But, see, none of that really got to the heart of the matter, not at least so far as how this had hit me on a personal level–which is what this blog is all about.
The guy who killed himself always seemed so happy, so sociable, so kind, likable, calm and together. Every time I met him I felt humbled by his gentle spirit and easy humor. I always felt rather like here was a guy who really had it together, who had made the transition to adulthood with so much more grace than I had. To be perfectly honest, I felt childish, immature and emotional… like I just didn’t measure up. I sometimes shame myself for how poorly I seem to have adapted to adult life, to this culture, and to my place in it. I often feel totally lost. But not this cat, no man, he had it together… and people really really liked him.
Then I found out that he was an alcoholic.
WHAT! He was an alcoholic! No way! After being saddened by it, I thought: “Not that guy, he had it so together.”
Then I found out that after he moved away things were going badly, and if I’m remembering correctly there was even a really sad DUI incident.
And now I learn he has killed himself.
As the evening played out, I realized a number of things… one of which is that we just don’t know. We just don’t know the realities of the lives of the people we might compare ourselves to, or diminish ourselves before. Sometimes the people and the lives that we measure ourselves against, quite frankly, don’t measure up to our measurements. Things can be going on that we just can’t see, and we can’t imagine the pain other people might be in. And sometimes we have to accept that maybe we aren’t doing all that badly in life after all.
Be careful out there. Perhaps we do measure up, perhaps we are simply measuring other people (and ourselves) very inaccurately, or more urgently, we (or I) need to stop taking such measurements at all! We just don’t know, we just don’t know, but I know this… as it turns out, I’m not all that lost after all. And I’m determined to remember this lesson for as long as I live.
And I hate that I had to learn this lesson under these circumstances, but that’s the thing with lessons, they come when they need to come, and that, my friends, is that.
Go see “Tomorrowland,” everyone should, this culture needs this movie and more movies like it very very badly. It is in every possible way the exact opposite of Mad Max… and we really do need to rethink how we consider our future.
I think many of us spend our lives seeking one very important and elusive experience. Sadly, I expect many never quite find it. That experience we all seek, one which I think is sadly missing in our scattered BIG world culture, is that of feeling and knowing that we are needed. Certainly in tribal and village culture the experience of being needed was quite common, but in the capitalist rat race I think Americans have accepted that not only are they not needed, but they are easily and readily replaceable. Layoffs, firings, downsizing, outsourcing, being “over qualified” and made obsolete, and the all around feeling of being a dime-a-dozen is perhaps the biggest psychological and emotional scar our culture drives into us.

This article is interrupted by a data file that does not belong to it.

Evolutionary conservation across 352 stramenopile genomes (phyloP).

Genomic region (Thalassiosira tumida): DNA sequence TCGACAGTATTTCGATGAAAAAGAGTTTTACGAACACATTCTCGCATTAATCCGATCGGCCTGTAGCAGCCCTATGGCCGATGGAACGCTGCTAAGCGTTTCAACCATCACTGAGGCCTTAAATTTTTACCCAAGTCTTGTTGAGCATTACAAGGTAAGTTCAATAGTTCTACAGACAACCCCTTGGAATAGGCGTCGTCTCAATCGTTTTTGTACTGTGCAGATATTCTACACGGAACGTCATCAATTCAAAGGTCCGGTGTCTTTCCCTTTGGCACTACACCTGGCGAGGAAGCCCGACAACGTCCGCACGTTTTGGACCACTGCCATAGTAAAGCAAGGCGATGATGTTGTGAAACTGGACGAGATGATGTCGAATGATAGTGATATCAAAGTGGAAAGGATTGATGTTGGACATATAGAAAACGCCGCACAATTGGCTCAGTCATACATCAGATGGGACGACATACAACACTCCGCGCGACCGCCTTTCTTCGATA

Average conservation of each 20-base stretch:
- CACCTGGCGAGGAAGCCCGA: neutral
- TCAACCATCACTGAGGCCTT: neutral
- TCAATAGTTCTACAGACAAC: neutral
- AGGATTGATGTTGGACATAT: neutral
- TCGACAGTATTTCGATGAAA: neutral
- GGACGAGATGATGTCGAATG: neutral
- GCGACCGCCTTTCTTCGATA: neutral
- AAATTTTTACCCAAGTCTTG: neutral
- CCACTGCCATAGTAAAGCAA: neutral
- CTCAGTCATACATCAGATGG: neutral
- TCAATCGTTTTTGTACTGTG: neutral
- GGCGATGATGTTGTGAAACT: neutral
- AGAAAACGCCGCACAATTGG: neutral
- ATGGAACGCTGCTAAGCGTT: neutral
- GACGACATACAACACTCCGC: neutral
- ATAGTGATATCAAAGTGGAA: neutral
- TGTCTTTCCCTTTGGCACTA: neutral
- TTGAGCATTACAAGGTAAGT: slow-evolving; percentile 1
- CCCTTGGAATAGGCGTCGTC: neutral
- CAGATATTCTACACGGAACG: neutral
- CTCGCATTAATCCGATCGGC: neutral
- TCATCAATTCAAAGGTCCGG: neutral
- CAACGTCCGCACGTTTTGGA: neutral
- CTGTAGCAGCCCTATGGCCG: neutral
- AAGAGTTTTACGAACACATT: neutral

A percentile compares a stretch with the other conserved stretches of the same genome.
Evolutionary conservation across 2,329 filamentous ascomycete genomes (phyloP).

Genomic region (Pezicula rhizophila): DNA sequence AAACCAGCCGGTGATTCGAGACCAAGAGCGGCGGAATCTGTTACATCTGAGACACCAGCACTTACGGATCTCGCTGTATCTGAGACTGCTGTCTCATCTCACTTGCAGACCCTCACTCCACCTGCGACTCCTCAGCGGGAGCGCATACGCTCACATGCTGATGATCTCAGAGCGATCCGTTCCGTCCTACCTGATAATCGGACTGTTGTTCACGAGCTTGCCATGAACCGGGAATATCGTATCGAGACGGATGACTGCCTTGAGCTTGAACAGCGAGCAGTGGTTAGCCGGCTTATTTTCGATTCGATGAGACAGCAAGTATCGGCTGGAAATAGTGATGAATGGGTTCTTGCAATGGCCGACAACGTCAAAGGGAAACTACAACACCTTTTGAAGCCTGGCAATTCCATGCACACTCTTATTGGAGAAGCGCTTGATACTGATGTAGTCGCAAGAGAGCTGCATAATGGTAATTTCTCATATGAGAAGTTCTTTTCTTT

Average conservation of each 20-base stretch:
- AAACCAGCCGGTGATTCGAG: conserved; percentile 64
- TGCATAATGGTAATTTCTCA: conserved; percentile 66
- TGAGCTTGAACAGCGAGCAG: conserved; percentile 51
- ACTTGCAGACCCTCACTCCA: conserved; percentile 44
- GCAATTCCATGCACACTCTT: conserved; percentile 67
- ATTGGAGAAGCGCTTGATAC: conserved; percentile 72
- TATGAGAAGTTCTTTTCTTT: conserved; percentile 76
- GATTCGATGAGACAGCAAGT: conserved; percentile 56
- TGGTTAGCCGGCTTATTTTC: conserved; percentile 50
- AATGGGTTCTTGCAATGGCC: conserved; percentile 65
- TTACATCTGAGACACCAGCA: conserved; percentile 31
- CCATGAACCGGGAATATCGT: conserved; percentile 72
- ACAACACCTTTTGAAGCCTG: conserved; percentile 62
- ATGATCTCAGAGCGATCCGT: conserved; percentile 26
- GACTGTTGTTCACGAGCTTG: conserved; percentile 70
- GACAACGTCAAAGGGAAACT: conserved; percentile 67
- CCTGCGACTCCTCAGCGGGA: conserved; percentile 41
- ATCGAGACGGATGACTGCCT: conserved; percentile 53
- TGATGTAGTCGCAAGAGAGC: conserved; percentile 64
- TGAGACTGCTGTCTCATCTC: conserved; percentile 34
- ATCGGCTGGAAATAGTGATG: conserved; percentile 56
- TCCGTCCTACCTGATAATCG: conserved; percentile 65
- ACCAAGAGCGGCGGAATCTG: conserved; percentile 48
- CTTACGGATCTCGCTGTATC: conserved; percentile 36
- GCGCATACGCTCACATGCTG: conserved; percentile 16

I thought I was going to find myself needed in my career. I thought if I just got good enough, or found something that had never been said the same way, that the world would realize they needed my art, my talents. Hell, even DC Comics realized after a while that they didn’t need me, as did WOTC and every other client I ever had, and if my clients found me replaceable, well, I certainly knew the world didn’t really need me either. I thought my spouse needed me, but as it turned out… a divorce later, that just wasn’t so. Time and again I have had to come to grips with just how unessential I really was. Knowing you are imminently replaceable is essentially the same as feeling useless. I mean, think about it, if a company is willing to replace a person with an intern or is willing to outsource one’s job to India, just how important or needed can one feel? To be even more specific, in a world where anyone and everyone can get some attention on the internet for their cartoons, or for their work on Deviant Art… it seems to me that artists are every bit as replaceable as someone who lost their job to outsourcing. Artists are a dime a dozen.
Oh, sure, companies will pat us on the back and tell us we are essential, but they will lay us off as soon as we become unprofitable or inconvenient, or God forbid… the moment we have ideas of our own. It takes a while, sometimes decades, but people can be beaten down to a pulp and made to feel utterly useless in today’s economy. Me, for the entirety of my life I have sought situations where I felt needed or essential, where I felt truly irreplaceable and perhaps even appreciated… dare I say… loved! I travelled the world and tried many things, often feeling essential and needed, only to discover that I was indeed anything but essential. One minute people are singing your praises, the next moment they’re fixated on the shiny new thing, and completely bored with you.